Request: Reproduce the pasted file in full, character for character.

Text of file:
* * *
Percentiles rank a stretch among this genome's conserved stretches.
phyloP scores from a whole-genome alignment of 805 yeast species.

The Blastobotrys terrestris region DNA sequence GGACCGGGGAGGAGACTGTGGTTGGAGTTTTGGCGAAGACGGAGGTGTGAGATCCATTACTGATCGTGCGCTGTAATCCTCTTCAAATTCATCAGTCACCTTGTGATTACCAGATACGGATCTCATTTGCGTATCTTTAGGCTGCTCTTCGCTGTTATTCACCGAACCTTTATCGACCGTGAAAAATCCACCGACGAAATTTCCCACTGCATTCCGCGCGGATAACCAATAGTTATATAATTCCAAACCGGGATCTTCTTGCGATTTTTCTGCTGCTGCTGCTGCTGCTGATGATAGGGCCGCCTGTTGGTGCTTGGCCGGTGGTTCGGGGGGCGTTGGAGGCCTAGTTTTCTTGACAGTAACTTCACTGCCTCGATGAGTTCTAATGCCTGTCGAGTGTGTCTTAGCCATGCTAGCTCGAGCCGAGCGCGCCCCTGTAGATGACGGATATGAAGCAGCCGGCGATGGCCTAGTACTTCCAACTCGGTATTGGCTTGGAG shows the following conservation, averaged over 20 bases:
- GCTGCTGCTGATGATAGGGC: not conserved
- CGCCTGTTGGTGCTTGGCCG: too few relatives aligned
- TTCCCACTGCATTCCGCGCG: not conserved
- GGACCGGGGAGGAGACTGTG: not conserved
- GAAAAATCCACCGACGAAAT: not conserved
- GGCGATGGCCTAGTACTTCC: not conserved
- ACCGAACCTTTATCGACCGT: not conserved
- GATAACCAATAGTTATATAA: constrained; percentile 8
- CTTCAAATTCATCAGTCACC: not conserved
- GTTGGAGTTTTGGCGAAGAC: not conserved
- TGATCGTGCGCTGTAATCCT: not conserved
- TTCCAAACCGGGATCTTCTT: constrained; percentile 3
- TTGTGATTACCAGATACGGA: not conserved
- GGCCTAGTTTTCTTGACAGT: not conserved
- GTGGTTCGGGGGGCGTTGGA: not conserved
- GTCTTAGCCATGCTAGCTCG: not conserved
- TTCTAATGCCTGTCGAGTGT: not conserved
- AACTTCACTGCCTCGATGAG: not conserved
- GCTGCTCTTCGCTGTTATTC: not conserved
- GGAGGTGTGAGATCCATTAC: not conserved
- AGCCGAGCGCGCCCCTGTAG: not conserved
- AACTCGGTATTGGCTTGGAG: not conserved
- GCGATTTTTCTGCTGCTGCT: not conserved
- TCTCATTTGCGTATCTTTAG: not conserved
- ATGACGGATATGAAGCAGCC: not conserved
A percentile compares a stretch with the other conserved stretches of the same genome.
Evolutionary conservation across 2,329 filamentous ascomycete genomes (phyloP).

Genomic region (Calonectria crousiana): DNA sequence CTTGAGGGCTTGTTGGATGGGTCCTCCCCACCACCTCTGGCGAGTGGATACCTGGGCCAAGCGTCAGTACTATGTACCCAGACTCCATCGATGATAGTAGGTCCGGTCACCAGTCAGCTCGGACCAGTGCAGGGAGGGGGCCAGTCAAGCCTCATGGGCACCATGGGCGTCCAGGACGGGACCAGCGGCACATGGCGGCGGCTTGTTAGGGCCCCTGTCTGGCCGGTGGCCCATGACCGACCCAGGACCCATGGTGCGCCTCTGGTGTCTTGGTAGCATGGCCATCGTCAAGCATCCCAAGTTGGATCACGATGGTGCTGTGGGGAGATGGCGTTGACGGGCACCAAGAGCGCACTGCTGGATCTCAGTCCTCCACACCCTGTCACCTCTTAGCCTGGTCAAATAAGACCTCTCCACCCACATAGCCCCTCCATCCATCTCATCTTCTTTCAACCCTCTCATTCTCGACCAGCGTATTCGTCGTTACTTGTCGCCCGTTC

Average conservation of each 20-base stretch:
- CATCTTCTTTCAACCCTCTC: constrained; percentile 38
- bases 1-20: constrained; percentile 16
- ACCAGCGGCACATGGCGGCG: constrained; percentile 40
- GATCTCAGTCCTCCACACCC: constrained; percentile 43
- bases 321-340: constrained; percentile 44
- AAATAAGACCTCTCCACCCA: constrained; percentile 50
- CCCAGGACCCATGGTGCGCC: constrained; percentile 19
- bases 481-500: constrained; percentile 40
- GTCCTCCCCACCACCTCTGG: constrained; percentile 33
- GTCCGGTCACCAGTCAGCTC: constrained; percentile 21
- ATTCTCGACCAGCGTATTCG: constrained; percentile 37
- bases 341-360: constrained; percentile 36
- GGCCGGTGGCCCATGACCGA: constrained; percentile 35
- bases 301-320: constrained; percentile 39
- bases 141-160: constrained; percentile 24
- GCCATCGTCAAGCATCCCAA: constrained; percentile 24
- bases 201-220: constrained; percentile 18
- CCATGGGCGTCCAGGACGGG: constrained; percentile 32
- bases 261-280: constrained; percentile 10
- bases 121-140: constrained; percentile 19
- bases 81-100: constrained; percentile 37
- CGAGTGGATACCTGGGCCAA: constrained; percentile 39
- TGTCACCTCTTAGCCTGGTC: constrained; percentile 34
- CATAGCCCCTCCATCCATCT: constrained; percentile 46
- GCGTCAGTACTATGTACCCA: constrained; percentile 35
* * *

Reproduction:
Percentiles rank a stretch among this genome's conserved stretches.
phyloP scores from a whole-genome alignment of 805 yeast species.

The Blastobotrys terrestris region DNA sequence GGACCGGGGAGGAGACTGTGGTTGGAGTTTTGGCGAAGACGGAGGTGTGAGATCCATTACTGATCGTGCGCTGTAATCCTCTTCAAATTCATCAGTCACCTTGTGATTACCAGATACGGATCTCATTTGCGTATCTTTAGGCTGCTCTTCGCTGTTATTCACCGAACCTTTATCGACCGTGAAAAATCCACCGACGAAATTTCCCACTGCATTCCGCGCGGATAACCAATAGTTATATAATTCCAAACCGGGATCTTCTTGCGATTTTTCTGCTGCTGCTGCTGCTGCTGATGATAGGGCCGCCTGTTGGTGCTTGGCCGGTGGTTCGGGGGGCGTTGGAGGCCTAGTTTTCTTGACAGTAACTTCACTGCCTCGATGAGTTCTAATGCCTGTCGAGTGTGTCTTAGCCATGCTAGCTCGAGCCGAGCGCGCCCCTGTAGATGACGGATATGAAGCAGCCGGCGATGGCCTAGTACTTCCAACTCGGTATTGGCTTGGAG shows the following conservation, averaged over 20 bases:
- GCTGCTGCTGATGATAGGGC: not conserved
- CGCCTGTTGGTGCTTGGCCG: too few relatives aligned
- TTCCCACTGCATTCCGCGCG: not conserved
- GGACCGGGGAGGAGACTGTG: not conserved
- GAAAAATCCACCGACGAAAT: not conserved
- GGCGATGGCCTAGTACTTCC: not conserved
- ACCGAACCTTTATCGACCGT: not conserved
- GATAACCAATAGTTATATAA: constrained; percentile 8
- CTTCAAATTCATCAGTCACC: not conserved
- GTTGGAGTTTTGGCGAAGAC: not conserved
- TGATCGTGCGCTGTAATCCT: not conserved
- TTCCAAACCGGGATCTTCTT: constrained; percentile 3
- TTGTGATTACCAGATACGGA: not conserved
- GGCCTAGTTTTCTTGACAGT: not conserved
- GTGGTTCGGGGGGCGTTGGA: not conserved
- GTCTTAGCCATGCTAGCTCG: not conserved
- TTCTAATGCCTGTCGAGTGT: not conserved
- AACTTCACTGCCTCGATGAG: not conserved
- GCTGCTCTTCGCTGTTATTC: not conserved
- GGAGGTGTGAGATCCATTAC: not conserved
- AGCCGAGCGCGCCCCTGTAG: not conserved
- AACTCGGTATTGGCTTGGAG: not conserved
- GCGATTTTTCTGCTGCTGCT: not conserved
- TCTCATTTGCGTATCTTTAG: not conserved
- ATGACGGATATGAAGCAGCC: not conserved
A percentile compares a stretch with the other conserved stretches of the same genome.
Evolutionary conservation across 2,329 filamentous ascomycete genomes (phyloP).

Genomic region (Calonectria crousiana): DNA sequence CTTGAGGGCTTGTTGGATGGGTCCTCCCCACCACCTCTGGCGAGTGGATACCTGGGCCAAGCGTCAGTACTATGTACCCAGACTCCATCGATGATAGTAGGTCCGGTCACCAGTCAGCTCGGACCAGTGCAGGGAGGGGGCCAGTCAAGCCTCATGGGCACCATGGGCGTCCAGGACGGGACCAGCGGCACATGGCGGCGGCTTGTTAGGGCCCCTGTCTGGCCGGTGGCCCATGACCGACCCAGGACCCATGGTGCGCCTCTGGTGTCTTGGTAGCATGGCCATCGTCAAGCATCCCAAGTTGGATCACGATGGTGCTGTGGGGAGATGGCGTTGACGGGCACCAAGAGCGCACTGCTGGATCTCAGTCCTCCACACCCTGTCACCTCTTAGCCTGGTCAAATAAGACCTCTCCACCCACATAGCCCCTCCATCCATCTCATCTTCTTTCAACCCTCTCATTCTCGACCAGCGTATTCGTCGTTACTTGTCGCCCGTTC

Average conservation of each 20-base stretch:
- CATCTTCTTTCAACCCTCTC: constrained; percentile 38
- bases 1-20: constrained; percentile 16
- ACCAGCGGCACATGGCGGCG: constrained; percentile 40
- GATCTCAGTCCTCCACACCC: constrained; percentile 43
- bases 321-340: constrained; percentile 44
- AAATAAGACCTCTCCACCCA: constrained; percentile 50
- CCCAGGACCCATGGTGCGCC: constrained; percentile 19
- bases 481-500: constrained; percentile 40
- GTCCTCCCCACCACCTCTGG: constrained; percentile 33
- GTCCGGTCACCAGTCAGCTC: constrained; percentile 21
- ATTCTCGACCAGCGTATTCG: constrained; percentile 37
- bases 341-360: constrained; percentile 36
- GGCCGGTGGCCCATGACCGA: constrained; percentile 35
- bases 301-320: constrained; percentile 39
- bases 141-160: constrained; percentile 24
- GCCATCGTCAAGCATCCCAA: constrained; percentile 24
- bases 201-220: constrained; percentile 18
- CCATGGGCGTCCAGGACGGG: constrained; percentile 32
- bases 261-280: constrained; percentile 10
- bases 121-140: constrained; percentile 19
- bases 81-100: constrained; percentile 37
- CGAGTGGATACCTGGGCCAA: constrained; percentile 39
- TGTCACCTCTTAGCCTGGTC: constrained; percentile 34
- CATAGCCCCTCCATCCATCT: constrained; percentile 46
- GCGTCAGTACTATGTACCCA: constrained; percentile 35